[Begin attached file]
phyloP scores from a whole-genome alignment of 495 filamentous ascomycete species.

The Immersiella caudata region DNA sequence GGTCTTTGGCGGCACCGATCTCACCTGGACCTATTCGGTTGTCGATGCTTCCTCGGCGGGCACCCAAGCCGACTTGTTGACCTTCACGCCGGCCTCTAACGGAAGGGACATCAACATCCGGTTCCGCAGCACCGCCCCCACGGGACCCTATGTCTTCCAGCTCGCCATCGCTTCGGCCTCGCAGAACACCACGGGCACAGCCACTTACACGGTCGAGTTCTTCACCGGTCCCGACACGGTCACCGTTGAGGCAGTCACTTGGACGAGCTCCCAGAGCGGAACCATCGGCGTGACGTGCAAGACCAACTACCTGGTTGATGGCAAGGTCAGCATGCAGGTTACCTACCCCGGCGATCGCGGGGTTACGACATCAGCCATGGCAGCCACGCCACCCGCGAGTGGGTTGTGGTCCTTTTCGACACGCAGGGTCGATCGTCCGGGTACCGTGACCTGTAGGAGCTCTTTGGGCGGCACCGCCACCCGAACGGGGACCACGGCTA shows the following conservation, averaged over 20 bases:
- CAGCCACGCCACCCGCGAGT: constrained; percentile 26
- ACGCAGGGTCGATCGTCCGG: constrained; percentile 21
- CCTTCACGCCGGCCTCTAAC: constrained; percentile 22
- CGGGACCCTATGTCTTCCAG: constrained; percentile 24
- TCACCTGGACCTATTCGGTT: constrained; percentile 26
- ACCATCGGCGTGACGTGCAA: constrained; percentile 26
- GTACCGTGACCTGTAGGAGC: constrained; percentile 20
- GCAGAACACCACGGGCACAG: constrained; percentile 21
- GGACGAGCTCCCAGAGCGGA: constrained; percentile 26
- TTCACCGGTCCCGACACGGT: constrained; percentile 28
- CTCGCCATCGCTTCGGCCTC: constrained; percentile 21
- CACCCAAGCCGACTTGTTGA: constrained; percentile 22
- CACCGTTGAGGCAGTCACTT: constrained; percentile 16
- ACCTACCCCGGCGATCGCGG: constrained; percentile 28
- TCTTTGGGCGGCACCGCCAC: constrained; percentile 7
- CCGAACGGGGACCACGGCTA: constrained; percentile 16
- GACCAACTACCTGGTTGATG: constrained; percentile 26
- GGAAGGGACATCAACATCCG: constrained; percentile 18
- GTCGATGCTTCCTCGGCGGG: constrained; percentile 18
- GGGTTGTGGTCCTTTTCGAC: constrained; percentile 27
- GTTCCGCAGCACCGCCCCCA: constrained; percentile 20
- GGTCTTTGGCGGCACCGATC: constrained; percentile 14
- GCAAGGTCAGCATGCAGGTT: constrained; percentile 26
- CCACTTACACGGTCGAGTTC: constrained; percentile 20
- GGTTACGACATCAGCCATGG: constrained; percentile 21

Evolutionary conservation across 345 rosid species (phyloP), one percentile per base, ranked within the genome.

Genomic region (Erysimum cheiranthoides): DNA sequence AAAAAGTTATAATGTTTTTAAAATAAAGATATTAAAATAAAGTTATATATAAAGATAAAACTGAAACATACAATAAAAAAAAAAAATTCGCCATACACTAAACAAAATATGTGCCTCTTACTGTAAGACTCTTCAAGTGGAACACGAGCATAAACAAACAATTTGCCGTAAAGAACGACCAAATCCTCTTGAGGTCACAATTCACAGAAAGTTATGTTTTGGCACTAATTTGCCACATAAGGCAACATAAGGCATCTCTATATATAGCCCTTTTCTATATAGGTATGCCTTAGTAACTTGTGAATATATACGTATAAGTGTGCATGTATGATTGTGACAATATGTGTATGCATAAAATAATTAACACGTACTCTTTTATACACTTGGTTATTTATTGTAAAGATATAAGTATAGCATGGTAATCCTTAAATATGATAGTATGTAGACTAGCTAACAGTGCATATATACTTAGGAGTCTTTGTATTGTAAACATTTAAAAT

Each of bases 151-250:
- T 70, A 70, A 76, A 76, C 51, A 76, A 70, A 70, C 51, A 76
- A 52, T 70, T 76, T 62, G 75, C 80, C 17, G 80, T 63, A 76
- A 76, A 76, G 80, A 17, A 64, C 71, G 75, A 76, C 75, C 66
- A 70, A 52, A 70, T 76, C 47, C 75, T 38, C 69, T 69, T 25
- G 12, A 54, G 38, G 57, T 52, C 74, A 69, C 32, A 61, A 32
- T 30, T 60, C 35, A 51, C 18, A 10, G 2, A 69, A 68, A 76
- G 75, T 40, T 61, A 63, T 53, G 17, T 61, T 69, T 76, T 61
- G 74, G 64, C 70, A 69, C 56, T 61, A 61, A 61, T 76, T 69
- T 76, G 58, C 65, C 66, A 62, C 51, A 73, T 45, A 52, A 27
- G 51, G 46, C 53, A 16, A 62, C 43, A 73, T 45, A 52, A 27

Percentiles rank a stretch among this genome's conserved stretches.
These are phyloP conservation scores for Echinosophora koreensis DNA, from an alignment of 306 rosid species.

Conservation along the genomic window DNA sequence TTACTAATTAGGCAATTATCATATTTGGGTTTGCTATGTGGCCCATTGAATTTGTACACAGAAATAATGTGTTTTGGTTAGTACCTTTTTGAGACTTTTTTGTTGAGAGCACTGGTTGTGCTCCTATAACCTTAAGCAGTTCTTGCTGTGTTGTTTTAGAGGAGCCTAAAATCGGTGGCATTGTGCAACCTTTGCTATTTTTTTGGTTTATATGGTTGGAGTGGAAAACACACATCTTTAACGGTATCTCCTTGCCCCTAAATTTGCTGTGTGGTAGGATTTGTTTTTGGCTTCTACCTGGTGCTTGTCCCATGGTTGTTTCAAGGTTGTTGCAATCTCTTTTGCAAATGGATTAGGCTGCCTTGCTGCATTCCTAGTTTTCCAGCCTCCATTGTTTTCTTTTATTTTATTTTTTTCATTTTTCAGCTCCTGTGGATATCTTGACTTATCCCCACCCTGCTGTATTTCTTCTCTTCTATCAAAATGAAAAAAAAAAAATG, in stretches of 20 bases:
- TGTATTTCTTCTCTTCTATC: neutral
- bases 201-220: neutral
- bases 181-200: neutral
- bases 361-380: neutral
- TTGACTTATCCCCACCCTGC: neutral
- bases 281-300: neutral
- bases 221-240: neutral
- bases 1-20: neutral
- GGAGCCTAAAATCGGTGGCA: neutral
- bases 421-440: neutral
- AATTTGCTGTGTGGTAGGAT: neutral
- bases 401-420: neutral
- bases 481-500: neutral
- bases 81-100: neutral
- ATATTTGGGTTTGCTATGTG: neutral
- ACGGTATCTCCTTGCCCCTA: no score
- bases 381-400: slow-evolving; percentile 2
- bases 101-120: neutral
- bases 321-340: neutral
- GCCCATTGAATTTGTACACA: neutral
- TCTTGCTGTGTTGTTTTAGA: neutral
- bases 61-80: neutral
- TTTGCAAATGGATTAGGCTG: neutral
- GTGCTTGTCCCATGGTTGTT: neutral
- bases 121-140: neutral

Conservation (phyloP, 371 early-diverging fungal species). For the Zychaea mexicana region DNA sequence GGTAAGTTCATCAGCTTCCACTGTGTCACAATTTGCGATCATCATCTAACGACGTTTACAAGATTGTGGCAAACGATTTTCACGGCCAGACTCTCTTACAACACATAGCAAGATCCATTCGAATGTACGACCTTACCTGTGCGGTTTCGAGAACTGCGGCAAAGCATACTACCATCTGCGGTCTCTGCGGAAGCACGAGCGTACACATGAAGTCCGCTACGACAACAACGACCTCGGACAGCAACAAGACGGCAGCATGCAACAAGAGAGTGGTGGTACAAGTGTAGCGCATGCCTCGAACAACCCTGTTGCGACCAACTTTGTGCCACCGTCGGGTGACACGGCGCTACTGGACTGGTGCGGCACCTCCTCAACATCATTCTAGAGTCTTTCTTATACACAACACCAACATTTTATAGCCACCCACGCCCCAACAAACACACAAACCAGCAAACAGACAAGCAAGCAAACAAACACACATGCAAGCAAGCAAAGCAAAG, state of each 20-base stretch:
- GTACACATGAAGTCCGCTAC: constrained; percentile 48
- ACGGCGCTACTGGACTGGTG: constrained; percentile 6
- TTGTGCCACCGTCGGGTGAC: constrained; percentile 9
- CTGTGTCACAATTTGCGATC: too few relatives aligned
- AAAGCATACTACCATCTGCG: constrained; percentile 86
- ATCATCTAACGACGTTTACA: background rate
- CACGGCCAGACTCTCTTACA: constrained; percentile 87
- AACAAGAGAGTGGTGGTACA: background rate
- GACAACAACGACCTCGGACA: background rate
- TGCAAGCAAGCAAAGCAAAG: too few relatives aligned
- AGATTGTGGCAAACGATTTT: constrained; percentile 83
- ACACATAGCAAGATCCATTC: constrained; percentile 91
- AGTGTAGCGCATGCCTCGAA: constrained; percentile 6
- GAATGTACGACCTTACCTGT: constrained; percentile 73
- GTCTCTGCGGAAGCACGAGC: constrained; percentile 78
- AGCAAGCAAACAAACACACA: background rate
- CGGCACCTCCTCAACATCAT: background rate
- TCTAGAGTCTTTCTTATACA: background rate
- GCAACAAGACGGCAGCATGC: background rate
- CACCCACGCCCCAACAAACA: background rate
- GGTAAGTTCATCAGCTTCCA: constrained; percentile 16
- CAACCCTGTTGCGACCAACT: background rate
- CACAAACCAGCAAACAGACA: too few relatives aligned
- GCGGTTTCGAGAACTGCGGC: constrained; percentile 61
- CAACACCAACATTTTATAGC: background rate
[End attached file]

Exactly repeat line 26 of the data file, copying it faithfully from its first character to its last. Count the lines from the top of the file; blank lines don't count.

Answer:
- CCACTTACACGGTCGAGTTC: constrained; percentile 20